A Crisis in Higher Education: Haidt and Lukianoff Present an Image of Hope
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Book Review: The Coddling of the American Mind

By Greg Lukianoff and Jonathan Haidt

Penguin Press: $28 | 352 Pages

It’s free speech week, and the book to look out for is The Coddling of the American Mind by Greg Lukinaoff and Jonathan Haidt. Our higher education system is out of whack. Students go in with skewed views of reality and education and come out even more misaligned than they went in. But, from where do these issues stem? In their book The Coddling of the American Mind, Greg Lukianoff and Jonathan Haidt look at the lies we’ve been deluded by and provide meaningful advice to move in a more productive direction.

The book begins with the positing of three “Great Untruths.” These are bad advice on a cosmic scale, and when they are fed to young people, the result is the college culture we see today.

The first of these is “What doesn’t kill you makes you weaker.” All challenge is seen as a damaging threat, rather than as an opportunity to build skills and grow strong. This way of viewing oneself, and one’s has led to a culture wherein college students view ideas that oppose their world views as a form of violence against them. When words and ideas are viewed as a threat to physical safety, the purpose of the institution, to educate and challenge, is greatly eroded.

Haidt and Lukianoff point out that a better view is that young people are “anti-fragile”, that when they are challenged and questioned in the intellectual gym of the university, they grow stronger, and learn to handle more complex and discursive ideas. This concept of anti-fragility is important. It’s the intuition found in a growth mindset, people are capable of growing, and of improving to meet the challenges placed before them. If it’s assumed that everything that is difficult is destructive, growth stunts. Students who refuse to wrestle with important issues out of fear will experience the atrophy of their analytical skills.

The second untruth is “Always trust your feelings.” This idea can be incredibly damaging for obvious reasons. The failure to acknowledge objective reality, and instead live in a world of emotion,  factual understanding is skewed. If one feels under attack, they are. If they feel disrespect it has been given, if they feel unsafe because of ideas it is the same as being physically unsafe. Blindly believing what we feel as fact is destructive, and creates harmful mental models.

The third is “Life is a battle between good people and evil people.” This idea presents people as wholly good or wholly bad, as having evil intentions or not. But, this view fails to acknowledge the way morality and goodness really function. No person is all good or bad, there is some measure of both in all people, and assuming those with whom one disagrees acts in bad faith serves to generate an unfounded persecution complex.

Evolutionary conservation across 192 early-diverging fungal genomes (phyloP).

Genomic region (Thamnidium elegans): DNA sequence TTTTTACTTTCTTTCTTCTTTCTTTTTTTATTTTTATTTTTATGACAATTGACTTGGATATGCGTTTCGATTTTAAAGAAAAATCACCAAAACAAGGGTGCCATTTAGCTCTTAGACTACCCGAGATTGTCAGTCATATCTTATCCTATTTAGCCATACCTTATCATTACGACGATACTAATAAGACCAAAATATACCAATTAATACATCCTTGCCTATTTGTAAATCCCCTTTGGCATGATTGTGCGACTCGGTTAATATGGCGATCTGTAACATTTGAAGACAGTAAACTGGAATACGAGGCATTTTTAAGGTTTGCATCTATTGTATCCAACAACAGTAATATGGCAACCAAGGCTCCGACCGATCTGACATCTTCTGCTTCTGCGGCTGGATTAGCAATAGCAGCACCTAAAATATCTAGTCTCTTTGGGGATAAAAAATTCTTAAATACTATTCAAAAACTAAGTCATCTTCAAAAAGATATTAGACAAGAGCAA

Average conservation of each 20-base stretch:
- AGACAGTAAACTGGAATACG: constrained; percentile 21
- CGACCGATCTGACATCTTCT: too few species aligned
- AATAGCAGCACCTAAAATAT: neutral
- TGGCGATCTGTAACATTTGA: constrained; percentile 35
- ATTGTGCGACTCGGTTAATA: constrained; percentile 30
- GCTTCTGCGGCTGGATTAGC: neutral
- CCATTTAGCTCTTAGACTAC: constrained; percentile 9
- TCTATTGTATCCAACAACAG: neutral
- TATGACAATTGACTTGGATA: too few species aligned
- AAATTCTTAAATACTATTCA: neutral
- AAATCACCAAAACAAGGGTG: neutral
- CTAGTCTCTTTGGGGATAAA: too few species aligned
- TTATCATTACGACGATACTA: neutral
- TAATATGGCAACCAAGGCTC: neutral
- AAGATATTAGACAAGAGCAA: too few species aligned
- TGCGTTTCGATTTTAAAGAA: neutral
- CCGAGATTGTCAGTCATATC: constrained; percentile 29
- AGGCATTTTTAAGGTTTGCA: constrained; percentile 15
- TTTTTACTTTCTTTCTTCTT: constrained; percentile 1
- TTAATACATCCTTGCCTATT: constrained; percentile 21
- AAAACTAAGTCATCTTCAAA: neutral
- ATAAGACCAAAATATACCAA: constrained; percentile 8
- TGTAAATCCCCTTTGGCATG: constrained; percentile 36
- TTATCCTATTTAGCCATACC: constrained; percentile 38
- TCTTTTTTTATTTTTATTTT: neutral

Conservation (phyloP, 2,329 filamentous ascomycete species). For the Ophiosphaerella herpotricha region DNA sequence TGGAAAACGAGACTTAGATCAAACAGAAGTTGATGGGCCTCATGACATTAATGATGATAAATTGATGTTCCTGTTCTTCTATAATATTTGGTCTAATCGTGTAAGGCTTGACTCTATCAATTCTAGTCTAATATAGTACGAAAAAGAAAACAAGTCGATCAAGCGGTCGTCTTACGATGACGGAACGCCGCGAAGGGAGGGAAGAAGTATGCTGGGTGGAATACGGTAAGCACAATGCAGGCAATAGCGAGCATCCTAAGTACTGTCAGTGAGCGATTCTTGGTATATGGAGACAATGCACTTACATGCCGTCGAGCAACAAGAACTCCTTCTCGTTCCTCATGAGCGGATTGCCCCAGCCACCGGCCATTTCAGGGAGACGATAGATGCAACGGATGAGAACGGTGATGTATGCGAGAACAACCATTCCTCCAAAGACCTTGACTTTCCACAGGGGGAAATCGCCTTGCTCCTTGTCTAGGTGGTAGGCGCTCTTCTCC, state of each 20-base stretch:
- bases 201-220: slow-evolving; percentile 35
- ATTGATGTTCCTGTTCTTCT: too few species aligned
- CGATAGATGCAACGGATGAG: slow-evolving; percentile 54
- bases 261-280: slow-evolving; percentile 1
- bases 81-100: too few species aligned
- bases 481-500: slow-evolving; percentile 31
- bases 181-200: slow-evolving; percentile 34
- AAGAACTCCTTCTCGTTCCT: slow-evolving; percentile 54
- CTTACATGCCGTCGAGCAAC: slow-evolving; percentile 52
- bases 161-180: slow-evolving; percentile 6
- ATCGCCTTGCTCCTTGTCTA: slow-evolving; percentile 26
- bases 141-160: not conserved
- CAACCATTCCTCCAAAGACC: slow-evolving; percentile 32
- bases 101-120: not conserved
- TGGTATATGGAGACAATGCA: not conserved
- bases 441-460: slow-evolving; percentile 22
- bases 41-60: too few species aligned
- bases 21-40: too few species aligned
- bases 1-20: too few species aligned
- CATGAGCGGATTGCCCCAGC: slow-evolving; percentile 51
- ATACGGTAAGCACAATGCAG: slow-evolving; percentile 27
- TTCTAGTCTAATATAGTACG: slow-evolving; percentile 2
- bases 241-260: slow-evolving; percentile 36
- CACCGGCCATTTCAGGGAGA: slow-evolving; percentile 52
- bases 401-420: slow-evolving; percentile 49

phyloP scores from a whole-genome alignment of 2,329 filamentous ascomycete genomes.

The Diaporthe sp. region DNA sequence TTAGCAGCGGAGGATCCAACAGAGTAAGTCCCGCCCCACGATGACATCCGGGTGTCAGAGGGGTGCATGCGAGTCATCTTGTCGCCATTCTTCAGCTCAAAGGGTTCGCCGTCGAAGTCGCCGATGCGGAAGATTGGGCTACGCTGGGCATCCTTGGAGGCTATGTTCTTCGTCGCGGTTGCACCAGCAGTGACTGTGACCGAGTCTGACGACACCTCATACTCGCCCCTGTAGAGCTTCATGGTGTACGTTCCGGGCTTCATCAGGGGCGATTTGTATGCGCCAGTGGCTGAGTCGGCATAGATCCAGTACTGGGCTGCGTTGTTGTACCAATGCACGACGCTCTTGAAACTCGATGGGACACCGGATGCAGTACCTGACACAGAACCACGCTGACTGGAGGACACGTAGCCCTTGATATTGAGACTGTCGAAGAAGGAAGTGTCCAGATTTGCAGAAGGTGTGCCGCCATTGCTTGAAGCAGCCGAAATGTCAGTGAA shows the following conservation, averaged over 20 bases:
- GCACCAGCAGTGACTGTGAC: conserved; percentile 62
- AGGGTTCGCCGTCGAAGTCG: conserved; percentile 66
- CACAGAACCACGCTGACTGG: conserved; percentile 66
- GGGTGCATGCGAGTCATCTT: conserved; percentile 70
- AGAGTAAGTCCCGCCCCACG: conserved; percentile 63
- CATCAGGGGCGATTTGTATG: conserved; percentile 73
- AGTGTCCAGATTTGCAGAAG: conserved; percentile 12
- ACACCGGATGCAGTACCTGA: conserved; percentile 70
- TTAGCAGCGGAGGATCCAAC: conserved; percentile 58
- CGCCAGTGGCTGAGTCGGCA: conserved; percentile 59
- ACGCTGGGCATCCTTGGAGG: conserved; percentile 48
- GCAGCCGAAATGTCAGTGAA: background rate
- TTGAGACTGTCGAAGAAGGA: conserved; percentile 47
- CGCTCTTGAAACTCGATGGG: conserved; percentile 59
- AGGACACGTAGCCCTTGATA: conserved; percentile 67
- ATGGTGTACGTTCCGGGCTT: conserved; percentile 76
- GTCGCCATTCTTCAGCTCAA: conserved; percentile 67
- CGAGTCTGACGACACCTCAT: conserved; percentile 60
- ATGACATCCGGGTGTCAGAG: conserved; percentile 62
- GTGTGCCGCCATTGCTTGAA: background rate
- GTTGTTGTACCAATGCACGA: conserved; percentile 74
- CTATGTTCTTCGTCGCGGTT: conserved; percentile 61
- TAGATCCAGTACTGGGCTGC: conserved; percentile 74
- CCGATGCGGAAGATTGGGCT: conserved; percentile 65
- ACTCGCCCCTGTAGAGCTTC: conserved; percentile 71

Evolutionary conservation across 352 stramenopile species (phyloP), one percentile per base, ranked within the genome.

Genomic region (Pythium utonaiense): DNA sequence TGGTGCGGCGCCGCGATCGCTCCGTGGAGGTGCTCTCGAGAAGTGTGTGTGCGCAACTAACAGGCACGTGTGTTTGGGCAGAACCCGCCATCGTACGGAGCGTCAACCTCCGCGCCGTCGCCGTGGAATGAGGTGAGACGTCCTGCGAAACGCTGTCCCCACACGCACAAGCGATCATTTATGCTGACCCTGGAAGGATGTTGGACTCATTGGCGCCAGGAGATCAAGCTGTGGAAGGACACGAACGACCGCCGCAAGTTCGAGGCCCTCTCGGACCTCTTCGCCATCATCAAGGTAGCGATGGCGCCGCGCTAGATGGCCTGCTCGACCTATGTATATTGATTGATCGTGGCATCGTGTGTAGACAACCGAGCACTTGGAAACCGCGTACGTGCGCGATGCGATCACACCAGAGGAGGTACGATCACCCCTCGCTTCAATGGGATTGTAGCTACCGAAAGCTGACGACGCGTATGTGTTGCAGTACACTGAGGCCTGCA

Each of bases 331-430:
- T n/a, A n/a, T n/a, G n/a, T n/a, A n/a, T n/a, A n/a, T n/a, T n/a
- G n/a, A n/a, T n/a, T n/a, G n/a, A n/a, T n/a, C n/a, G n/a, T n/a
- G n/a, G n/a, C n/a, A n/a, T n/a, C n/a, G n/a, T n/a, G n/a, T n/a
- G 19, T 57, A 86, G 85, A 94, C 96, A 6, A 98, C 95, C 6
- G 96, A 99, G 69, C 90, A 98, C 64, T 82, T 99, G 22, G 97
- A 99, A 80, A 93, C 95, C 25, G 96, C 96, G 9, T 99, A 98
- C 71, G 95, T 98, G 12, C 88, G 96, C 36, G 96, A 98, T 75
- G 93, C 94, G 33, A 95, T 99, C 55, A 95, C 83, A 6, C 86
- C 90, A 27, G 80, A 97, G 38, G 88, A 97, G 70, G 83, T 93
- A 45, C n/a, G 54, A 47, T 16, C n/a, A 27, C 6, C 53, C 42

To find the root of these three untruths, they look at the six interacting trends that have produced these ways of thinking:

Rising political polarization; rising rates of adolescent depression and anxiety; a shift to more fearful, protective, and intensive parenting in middle-class and wealthy families; widespread play deprivation and risk deprivation for members of iGen; an expanding campus bureaucracy taking an increasingly overprotective posture; and a rising passion for justice combined with a growing commitment to attaining “equal outcomes” in all areas.

These trends are explored in depth. Haidt and Lukianoff provide a well-rounded summation of the crisis in higher education, without ever becoming fatalistic about it. 

The book ends with real, concrete, actionable solutions for everyday people to take in order to make things better. That in and of itself is so unique and uplifting that it makes the book worth the read. The simplest, and most widely applicable solution that they offer is to give children more free and open play. Allow them the freedom to grow, explore, and err while they’re young, and many of the problems that appear later will be significantly abated. 

They suggest institutional solutions as well,  in order to combat this problem Universities should “Entwine [their] identity with freedom of Inquiry” by endorsing the Chicago Statement, a written commitment to freedom of speech and inquiry, and by creating a practice of not responding to the kinds of public outrage that have become commonplace in University culture. They also argue that schools should try to admit more older students who are more able to live independently, admit students from schools that focus on training in “intellectual virtues”, and include viewpoint diversity in their broader diversity policies. Taking these steps, they argue, will advance the Universities relationship to open inquiry and dialogue, and work to repair its toxic culture. They further suggest that we work in our daily lives to actively reject these untruths, view ourselves as anti-fragile, question the implicit biases of our feelings, and realize that life is not a battle between good people and evil people.

It is easy to identify the problems that afflict our institutions and culture, but where Haidt and Lukianoff set themselves apart from the pack is in offering substantive, actionable solutions, both for the academy and for the individual. This book provides a hopeful glimpse at what is possible if those who see the problems that exist in higher education and broader society step up and work toward the change they want to see, rather than allowing things to continue as they are.

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